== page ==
Knife Angel comes to Maidstone
From 6th September an 8.5m tall sculpture made from 100,000 knives, weapons and blades which have been handed in during knife amnesties in the UK will be on display at Lighthouse Church, Station Road, Maidstone. The Knife Angel is an awareness campaign which will run in Maidstone for four weeks (until 3rd October) and it is supported by OneMaidstone BID and other agencies in the town including Gullands.
According to the latest figures from the Office for National Statistics, knife crime rose by 10% to 49,027 offences in England and Wales in the year to March 2022.
A recent report by HM Inspectorate of Probation also says, ‘Current evidence suggests knife crime is driven by a combination of poverty, marginalisation, adverse childhood experiences, trauma, fear and victimisation including exploitation.’ It goes on to say, ‘Knife crime is changing, suggesting it is more prevalent and more serious than in previous years. This change has in part been driven by austerity and cuts to preventative services.’
A range of measures is needed to tackle this crime and its prevalence amongst young people. The report goes on to say: ‘The key to addressing knife crime is early intervention and prevention. Once a child becomes involved with the criminal justice system it can become more difficult to support them towards pro-social life choices.”
John Roberts, managing partner and head of the criminal law team at Gullands Solicitors comments: “Knife crime is a serious issue nationally and here in Kent and one which disproportionately affects younger people. Here at Gullands, we are keen to support initiatives which stop people from becoming involved with the criminal justice system. The Knife Angel is a great way to make young people aware of and talk about the issue of knife crime and the devastating effect this can have on young lives.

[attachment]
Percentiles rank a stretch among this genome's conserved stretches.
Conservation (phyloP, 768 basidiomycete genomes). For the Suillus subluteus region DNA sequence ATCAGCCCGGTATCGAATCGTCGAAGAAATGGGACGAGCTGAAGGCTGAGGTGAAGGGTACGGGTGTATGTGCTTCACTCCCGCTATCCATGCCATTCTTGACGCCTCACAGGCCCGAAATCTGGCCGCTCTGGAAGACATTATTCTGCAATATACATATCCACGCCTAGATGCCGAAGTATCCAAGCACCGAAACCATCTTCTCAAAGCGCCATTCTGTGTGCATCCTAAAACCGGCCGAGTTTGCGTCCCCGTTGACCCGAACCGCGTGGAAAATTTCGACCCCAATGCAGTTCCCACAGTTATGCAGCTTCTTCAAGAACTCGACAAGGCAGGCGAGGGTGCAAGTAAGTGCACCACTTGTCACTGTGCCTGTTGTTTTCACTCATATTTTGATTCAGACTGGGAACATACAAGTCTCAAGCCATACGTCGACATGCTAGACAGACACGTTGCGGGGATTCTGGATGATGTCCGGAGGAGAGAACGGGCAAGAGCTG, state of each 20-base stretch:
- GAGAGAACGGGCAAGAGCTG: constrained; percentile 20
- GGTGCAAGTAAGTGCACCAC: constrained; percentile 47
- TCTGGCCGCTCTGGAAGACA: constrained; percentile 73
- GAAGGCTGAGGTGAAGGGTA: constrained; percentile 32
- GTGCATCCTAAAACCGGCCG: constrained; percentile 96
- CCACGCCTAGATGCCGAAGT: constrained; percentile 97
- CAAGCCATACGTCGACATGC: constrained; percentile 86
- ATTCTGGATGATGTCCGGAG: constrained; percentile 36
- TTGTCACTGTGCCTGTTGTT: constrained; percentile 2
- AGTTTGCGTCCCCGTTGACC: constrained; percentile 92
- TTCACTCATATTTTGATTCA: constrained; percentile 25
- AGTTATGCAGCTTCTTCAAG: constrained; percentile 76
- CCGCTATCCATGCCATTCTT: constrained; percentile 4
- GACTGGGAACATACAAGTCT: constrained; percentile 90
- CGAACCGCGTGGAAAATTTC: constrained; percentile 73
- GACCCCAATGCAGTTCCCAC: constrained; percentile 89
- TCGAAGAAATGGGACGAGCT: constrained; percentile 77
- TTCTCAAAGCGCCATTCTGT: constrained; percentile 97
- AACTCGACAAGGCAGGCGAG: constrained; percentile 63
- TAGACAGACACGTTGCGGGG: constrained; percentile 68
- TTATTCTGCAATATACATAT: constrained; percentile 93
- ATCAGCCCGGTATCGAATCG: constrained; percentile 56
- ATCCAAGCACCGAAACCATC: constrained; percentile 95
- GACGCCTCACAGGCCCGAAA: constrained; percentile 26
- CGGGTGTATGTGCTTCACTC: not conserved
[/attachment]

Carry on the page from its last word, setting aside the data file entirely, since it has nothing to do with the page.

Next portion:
Parents and guardians should be aware that the rules and sentencing guidelines changed around knife crime to try and deal with the issue. Full details are available from the Crown Prosecution Service but in summary since 1 June 2018, the guidelines apply to offences of:
- Possession of an offensive weapon in a public place
- Possession of an article with a blade/ point in a public place
- Possession of an offensive weapon on school premises
- Possession of an article with a blade/ point on school premises
- Unauthorised possession in prison of a knife or offensive weapon
- Threatening with an offensive weapon in a public place
- Threatening with an article with a blade/ point in a public place
- Threatening with an article with a blade/ point on school premises
- Threatening with an offensive weapon on school premises
Changes to sentencing means where an offender is convicted of a second (or further) bladed article/ offensive weapon offence the court must impose a mandatory minimum sentence of 6 months’ imprisonment for an adult or 4 months’ Detention and Training Order for a youth (under 18), unless it is satisfied that there are circumstances relating to the offence or the offender that make it unjust to do so in all of the circumstances.
Where an offender is convicted of threatening with a bladed article/ offensive weapon the court must impose a mandatory minimum sentence of 6 months’ imprisonment for an adult or 4 months’ Detention and Training Order for a youth (under 18), unless satisfied that there are circumstances relating to the offence or the offender that make it unjust to do so in all of the circumstances.
The guidelines do not cover where a knife or other weapon is used and causes harm. This would come under other more serious offences such as those relating to wounding, wounding with intent, manslaughter, or murder.
John Roberts can be contacted at email@example.com